Avery had two testing and proving grounds both located in Kansas. The first was on the Mahoney Ranch near Bunker Hill, Kansas. The Mahoney’s had a big operation and ordered two of the largest Avery undermount steam traction engines before the first one was ever built. This must have caught the eye of Avery who decided they had the perfect place to test their new products.
The second testing site was known as Averyville near Sterling, Kansas. This was the location of the Litke’s Avery return flue engine. Over the years the other tractors at the stie were gathered up by collectors, but the owner would not sell the steam engine.
“So for 30 years he kind of kept asking the guy, do you want to sell it, no, I don't want to sell it. Then somebody passed away and the estate sold and the land sold and the guy that bought the land was from out east and he came here to start farming in Kansas,” Glenn said.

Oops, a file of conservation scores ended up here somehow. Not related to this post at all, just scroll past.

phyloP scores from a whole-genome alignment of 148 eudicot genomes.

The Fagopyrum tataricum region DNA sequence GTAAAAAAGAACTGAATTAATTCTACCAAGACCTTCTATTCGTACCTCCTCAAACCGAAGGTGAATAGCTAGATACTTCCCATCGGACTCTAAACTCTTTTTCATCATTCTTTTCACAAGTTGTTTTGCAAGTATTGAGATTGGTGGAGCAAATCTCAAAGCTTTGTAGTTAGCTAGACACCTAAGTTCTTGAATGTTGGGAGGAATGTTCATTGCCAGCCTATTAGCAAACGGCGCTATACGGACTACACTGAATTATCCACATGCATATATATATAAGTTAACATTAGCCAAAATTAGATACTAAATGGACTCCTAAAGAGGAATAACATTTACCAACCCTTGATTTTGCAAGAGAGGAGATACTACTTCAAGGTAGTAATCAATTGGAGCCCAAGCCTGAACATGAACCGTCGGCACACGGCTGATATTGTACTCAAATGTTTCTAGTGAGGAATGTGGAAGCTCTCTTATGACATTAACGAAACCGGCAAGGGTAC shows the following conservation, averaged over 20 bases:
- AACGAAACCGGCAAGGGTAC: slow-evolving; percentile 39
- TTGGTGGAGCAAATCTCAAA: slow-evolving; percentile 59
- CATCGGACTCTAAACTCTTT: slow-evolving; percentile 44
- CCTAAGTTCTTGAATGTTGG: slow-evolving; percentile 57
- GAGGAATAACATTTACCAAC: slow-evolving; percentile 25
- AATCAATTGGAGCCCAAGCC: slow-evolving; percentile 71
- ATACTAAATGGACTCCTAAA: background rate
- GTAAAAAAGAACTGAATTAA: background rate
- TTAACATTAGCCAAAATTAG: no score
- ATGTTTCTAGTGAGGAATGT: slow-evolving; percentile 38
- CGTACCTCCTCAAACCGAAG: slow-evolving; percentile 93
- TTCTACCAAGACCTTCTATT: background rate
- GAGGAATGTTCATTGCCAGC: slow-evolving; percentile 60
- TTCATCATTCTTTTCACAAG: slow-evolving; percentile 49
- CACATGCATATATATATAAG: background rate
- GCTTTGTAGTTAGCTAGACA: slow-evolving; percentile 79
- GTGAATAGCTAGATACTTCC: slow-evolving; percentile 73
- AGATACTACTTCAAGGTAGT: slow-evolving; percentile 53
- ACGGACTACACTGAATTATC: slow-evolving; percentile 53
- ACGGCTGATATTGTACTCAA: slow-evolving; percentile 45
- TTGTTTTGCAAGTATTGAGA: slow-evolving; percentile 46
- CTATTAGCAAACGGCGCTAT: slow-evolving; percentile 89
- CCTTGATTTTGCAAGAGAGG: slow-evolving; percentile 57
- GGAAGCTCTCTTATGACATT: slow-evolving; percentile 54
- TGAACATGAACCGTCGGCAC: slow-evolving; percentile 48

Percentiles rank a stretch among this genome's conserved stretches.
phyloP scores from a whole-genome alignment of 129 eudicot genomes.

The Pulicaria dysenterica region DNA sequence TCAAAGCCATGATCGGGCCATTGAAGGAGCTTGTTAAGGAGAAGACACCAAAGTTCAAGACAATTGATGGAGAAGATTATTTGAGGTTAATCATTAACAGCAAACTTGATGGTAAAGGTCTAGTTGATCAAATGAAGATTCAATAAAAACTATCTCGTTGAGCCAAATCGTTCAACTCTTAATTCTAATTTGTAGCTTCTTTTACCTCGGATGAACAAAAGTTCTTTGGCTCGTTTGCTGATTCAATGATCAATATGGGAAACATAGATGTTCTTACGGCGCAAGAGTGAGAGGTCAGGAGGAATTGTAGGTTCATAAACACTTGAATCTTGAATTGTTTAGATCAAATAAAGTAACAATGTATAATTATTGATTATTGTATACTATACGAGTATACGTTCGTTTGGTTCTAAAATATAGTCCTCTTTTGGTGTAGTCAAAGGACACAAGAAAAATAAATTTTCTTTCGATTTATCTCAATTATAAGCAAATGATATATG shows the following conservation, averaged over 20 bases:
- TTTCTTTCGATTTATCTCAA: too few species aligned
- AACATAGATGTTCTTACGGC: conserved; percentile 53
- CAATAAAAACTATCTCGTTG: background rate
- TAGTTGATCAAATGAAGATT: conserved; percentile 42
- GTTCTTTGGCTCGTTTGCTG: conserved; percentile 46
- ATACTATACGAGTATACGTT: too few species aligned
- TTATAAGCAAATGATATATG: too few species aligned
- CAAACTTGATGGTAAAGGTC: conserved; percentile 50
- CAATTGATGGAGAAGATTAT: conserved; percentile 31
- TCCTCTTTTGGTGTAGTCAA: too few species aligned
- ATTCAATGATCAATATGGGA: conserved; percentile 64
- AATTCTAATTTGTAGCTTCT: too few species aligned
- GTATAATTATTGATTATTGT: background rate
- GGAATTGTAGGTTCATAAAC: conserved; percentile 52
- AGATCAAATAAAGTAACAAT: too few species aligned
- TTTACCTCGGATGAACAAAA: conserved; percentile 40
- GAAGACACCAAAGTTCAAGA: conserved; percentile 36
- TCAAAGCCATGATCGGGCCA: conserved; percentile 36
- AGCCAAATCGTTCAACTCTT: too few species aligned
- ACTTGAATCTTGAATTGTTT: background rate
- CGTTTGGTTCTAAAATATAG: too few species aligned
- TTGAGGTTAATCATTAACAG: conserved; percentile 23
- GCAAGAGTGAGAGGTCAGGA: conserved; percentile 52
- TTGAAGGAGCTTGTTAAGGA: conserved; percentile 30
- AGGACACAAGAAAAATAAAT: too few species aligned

Virgil found he had a new person to negotiate with. This time he was able to make a deal and brought the engine back home where it sits today. Glenn grew more interested in the engine after restoring his own Avery. They started looking it over more closely and found a few differences.
“We start measuring and it's the very same boiler, the very same flywheel, everything is identical to my 20 horsepower, but everything underneath the boiler is beefed up, the rear wheels are taller and wider and heavier. The axle and gearing is heavier. These wheels have a third row of lugs and whereas my Avery has two rows of lugs. The crank disc is just a few inches bigger. That’s the only difference on the engine itself.”
So father and son did their research, but soon discovered there was nothing to find. They couldn’t find any record of the steam traction engine. It was like it never existed. They knew the tractor came off the Avery Farm, thinking that might have something to do with it.